Strong brand identity, references to British sub-cultures and bespoke nonconformity. From the tribute to British style and quality, meet young London-based designer Nicholas Daley, whose aesthetic reflects his own multiracial heritage. A slow approach and age-old methods of production mixed with contemporary designs result in a fresh British menswear label that definitely deserves attention.
First of all, tell us please about your background.
I grew up in Leicestershire and later moved to London to study at Central Saint Martins, on the BA Menswear course. This is where I really started to experiment and improve my skills as a designer. During my time at CSM I also did internships with several different menswear designers such as Aitor Throup and Paul Smith; it was useful to work for a variety of brands, as I learnt a greater variety of processes and techniques. I also worked at Dover Street Market for two years to understand what customers are looking for, and thinking about where I would want my brand to sit. It is impossible to learn everything in fashion, so the experience of working in retail has definitely helped in my understanding of this industry. All these experiences gave me a better idea on how I would take my product and brand to the fashion market.
And how was your brand born?
I have always worked hard and thought that maybe one day I could launch my own brand. It was never my initial plan to start so quickly after university, but right after graduating from Central Saint Martins I received an email from Beams in Japan saying they were interested in buying my collection, and I accepted their request. So the birth of the brand was quite a natural and organic process, I have never forced my ideas upon anyone.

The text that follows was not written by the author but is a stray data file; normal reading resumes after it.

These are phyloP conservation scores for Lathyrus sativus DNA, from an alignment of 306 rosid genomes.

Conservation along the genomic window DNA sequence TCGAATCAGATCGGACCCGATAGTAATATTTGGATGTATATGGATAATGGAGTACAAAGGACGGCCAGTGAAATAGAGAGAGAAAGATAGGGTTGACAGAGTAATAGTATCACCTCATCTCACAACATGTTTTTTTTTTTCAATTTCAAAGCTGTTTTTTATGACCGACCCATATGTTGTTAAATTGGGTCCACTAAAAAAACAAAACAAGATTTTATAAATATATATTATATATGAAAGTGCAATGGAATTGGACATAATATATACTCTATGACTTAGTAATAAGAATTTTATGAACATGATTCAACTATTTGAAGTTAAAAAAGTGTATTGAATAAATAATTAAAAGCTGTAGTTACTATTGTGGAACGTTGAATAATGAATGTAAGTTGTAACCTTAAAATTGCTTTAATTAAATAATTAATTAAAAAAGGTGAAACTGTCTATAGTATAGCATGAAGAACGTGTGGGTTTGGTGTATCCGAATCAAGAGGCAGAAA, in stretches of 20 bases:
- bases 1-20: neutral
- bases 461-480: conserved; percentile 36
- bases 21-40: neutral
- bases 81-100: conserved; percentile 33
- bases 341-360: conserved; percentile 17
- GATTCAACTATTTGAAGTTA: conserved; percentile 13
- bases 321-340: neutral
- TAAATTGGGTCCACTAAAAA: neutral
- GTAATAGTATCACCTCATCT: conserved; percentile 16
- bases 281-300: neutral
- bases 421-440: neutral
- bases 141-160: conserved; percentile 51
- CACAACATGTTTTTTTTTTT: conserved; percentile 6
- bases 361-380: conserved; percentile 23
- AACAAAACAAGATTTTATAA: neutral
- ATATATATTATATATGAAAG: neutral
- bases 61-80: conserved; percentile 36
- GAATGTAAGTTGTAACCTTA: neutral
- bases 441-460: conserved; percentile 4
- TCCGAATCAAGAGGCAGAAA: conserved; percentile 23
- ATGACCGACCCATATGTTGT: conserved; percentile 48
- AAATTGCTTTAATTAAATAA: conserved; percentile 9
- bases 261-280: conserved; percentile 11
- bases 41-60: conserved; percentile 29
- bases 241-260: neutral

Do you think of a specific audience you are creating for? Who are those people wearing your clothing?
The honest truth is that I made my graduate collection so that I could wear it afterwards. The tutors encouraged us to be more crazy and experimental, but I was always thinking: “I still want to wear this jacket after I graduate.” I believe I make clothes for people with a similar mind frame. I don’t just want to target one specific demographic – I want to appeal to open and like-minded people, who get my references and my story, and who appreciate British fabrics and craftsmanship. The majority of my customers are based in Japan and I have some great stockists there too. It is a strange feeling, as I have yet to actually visit Japan! But I am very appreciative of support and positive feedback I have had form this market.
Do you have a feedback that somehow pushes you forward?
I have had some great features and interest from a variety of international and UK-based press, so I feel lucky that other creative individuals consider that my work has a strong point of view to be shared to the masses. Most recently, I was invited to present my AW16 collection during the Copenhagen Fashion week – it was a great way to show my designs on an international platform and try new markets around the world.
You once said that your key inspiration is Yohji Yamamoto. What exactly do you appreciate about his philosophy?